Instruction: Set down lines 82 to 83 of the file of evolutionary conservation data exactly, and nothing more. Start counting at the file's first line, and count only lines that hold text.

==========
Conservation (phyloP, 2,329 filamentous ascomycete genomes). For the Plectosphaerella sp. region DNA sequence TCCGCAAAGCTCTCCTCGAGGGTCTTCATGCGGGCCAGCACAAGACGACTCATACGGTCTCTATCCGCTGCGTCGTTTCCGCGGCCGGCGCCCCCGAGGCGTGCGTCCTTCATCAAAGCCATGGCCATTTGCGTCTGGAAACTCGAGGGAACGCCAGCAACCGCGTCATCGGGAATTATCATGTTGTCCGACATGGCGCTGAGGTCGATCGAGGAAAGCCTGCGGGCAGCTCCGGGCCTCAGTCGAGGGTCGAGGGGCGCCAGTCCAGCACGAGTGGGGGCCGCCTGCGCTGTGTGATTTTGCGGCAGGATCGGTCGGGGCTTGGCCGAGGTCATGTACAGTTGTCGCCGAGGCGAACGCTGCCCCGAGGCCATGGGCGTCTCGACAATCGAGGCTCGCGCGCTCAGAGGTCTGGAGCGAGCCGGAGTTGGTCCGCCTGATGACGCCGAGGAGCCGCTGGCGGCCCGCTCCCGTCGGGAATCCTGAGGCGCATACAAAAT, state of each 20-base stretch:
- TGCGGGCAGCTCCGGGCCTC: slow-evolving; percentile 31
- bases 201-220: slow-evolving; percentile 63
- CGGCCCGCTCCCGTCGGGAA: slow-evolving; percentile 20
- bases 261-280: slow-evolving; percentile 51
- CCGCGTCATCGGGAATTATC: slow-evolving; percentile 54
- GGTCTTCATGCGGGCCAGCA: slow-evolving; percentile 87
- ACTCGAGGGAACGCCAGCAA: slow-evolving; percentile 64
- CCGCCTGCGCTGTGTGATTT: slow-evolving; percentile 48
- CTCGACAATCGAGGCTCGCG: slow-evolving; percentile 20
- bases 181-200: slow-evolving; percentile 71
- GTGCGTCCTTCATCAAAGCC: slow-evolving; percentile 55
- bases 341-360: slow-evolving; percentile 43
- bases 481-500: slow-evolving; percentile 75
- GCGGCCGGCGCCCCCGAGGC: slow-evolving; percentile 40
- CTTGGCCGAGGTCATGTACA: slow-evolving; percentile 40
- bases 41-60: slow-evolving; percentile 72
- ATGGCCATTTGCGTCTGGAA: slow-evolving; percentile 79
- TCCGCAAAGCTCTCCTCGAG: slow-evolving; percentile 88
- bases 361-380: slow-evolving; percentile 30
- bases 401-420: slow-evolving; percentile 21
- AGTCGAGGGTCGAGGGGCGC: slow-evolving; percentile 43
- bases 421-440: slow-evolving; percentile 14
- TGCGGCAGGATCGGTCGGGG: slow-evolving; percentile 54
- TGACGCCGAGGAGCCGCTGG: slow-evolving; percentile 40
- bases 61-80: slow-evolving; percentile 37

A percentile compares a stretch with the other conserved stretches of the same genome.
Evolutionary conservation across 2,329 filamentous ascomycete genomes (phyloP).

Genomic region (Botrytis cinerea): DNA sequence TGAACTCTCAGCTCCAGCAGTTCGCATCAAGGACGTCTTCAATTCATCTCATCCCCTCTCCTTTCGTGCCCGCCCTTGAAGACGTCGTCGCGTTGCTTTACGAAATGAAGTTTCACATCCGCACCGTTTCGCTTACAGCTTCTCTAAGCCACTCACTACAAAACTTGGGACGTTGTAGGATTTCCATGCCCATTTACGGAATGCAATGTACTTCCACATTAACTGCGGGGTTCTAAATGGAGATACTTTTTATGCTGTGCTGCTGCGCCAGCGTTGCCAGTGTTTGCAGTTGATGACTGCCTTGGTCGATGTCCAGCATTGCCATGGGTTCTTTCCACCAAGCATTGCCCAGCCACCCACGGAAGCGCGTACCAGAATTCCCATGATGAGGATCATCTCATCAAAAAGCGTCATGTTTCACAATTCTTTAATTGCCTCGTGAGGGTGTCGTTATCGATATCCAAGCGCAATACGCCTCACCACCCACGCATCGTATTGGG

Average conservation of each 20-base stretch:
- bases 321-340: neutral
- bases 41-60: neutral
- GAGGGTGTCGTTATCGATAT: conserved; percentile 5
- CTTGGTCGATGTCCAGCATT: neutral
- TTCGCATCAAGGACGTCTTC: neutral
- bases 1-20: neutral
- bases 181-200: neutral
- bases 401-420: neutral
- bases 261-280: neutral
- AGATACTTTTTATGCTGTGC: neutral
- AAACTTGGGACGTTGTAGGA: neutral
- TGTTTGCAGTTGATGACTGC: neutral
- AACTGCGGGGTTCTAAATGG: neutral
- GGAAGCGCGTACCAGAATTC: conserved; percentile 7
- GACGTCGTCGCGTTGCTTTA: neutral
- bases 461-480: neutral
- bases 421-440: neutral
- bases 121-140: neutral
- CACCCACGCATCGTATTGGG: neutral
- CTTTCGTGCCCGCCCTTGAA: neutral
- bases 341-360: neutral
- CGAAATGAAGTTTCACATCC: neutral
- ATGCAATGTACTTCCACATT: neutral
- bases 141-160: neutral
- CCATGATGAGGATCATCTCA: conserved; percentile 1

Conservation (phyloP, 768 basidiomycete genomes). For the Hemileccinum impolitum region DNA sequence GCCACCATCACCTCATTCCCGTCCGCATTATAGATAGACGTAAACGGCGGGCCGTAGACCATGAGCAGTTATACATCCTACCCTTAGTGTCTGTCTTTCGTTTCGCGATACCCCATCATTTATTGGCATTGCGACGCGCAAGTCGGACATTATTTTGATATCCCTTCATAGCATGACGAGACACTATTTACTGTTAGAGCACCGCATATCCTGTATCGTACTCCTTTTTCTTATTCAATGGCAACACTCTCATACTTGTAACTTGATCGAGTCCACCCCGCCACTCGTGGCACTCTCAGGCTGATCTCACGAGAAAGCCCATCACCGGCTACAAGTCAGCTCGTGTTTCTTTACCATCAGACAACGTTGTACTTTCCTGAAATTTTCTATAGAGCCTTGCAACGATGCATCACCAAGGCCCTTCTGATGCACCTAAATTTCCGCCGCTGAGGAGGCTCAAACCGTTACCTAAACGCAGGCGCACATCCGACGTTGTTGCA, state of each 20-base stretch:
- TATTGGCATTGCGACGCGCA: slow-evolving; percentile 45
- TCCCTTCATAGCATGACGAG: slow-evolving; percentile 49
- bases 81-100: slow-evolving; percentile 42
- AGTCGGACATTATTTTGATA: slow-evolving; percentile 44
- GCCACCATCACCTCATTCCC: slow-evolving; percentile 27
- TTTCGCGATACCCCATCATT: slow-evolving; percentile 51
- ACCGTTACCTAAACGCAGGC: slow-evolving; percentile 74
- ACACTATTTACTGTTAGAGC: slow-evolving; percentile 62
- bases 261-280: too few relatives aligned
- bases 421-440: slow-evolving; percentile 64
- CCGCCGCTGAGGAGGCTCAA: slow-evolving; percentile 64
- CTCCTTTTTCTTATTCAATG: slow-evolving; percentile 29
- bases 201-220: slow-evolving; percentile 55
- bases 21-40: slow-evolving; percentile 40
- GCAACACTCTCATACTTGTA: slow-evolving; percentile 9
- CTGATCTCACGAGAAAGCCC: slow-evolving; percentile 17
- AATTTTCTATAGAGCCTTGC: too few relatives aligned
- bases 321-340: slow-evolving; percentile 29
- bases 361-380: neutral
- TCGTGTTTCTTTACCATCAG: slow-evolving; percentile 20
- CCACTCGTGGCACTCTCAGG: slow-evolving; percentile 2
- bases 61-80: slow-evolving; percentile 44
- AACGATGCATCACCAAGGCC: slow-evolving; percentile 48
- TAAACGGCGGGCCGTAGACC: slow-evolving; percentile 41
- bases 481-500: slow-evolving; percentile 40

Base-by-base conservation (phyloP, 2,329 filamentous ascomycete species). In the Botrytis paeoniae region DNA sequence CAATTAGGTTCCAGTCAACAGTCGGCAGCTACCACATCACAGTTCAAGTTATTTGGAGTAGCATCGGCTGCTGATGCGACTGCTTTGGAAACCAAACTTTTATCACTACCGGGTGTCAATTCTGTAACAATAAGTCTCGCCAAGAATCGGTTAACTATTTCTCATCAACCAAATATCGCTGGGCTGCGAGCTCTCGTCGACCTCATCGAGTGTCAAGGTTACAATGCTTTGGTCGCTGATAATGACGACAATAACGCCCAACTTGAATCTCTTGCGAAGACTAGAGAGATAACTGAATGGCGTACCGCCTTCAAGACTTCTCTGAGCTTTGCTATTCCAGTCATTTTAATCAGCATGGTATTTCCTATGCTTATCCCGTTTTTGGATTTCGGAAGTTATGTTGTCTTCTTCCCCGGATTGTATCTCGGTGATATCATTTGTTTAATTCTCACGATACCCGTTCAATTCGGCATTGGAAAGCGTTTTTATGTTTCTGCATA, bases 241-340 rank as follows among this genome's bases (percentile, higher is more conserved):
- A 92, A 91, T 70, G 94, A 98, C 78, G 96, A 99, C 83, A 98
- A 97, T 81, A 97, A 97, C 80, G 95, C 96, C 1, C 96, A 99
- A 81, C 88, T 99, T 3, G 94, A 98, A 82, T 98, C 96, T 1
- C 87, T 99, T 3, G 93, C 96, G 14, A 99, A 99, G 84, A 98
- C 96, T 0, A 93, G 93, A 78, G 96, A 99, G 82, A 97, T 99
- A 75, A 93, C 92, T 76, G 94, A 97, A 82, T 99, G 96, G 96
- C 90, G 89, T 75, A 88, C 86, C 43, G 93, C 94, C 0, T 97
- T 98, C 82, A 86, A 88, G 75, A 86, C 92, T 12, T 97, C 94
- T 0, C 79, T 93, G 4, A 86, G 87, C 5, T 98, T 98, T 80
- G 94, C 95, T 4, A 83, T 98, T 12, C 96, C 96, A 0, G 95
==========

Base-by-base conservation (phyloP, 2,329 filamentous ascomycete species). In the Botrytis paeoniae region DNA sequence CAATTAGGTTCCAGTCAACAGTCGGCAGCTACCACATCACAGTTCAAGTTATTTGGAGTAGCATCGGCTGCTGATGCGACTGCTTTGGAAACCAAACTTTTATCACTACCGGGTGTCAATTCTGTAACAATAAGTCTCGCCAAGAATCGGTTAACTATTTCTCATCAACCAAATATCGCTGGGCTGCGAGCTCTCGTCGACCTCATCGAGTGTCAAGGTTACAATGCTTTGGTCGCTGATAATGACGACAATAACGCCCAACTTGAATCTCTTGCGAAGACTAGAGAGATAACTGAATGGCGTACCGCCTTCAAGACTTCTCTGAGCTTTGCTATTCCAGTCATTTTAATCAGCATGGTATTTCCTATGCTTATCCCGTTTTTGGATTTCGGAAGTTATGTTGTCTTCTTCCCCGGATTGTATCTCGGTGATATCATTTGTTTAATTCTCACGATACCCGTTCAATTCGGCATTGGAAAGCGTTTTTATGTTTCTGCATA, bases 241-340 rank as follows among this genome's bases (percentile, higher is more conserved):
- A 92, A 91, T 70, G 94, A 98, C 78, G 96, A 99, C 83, A 98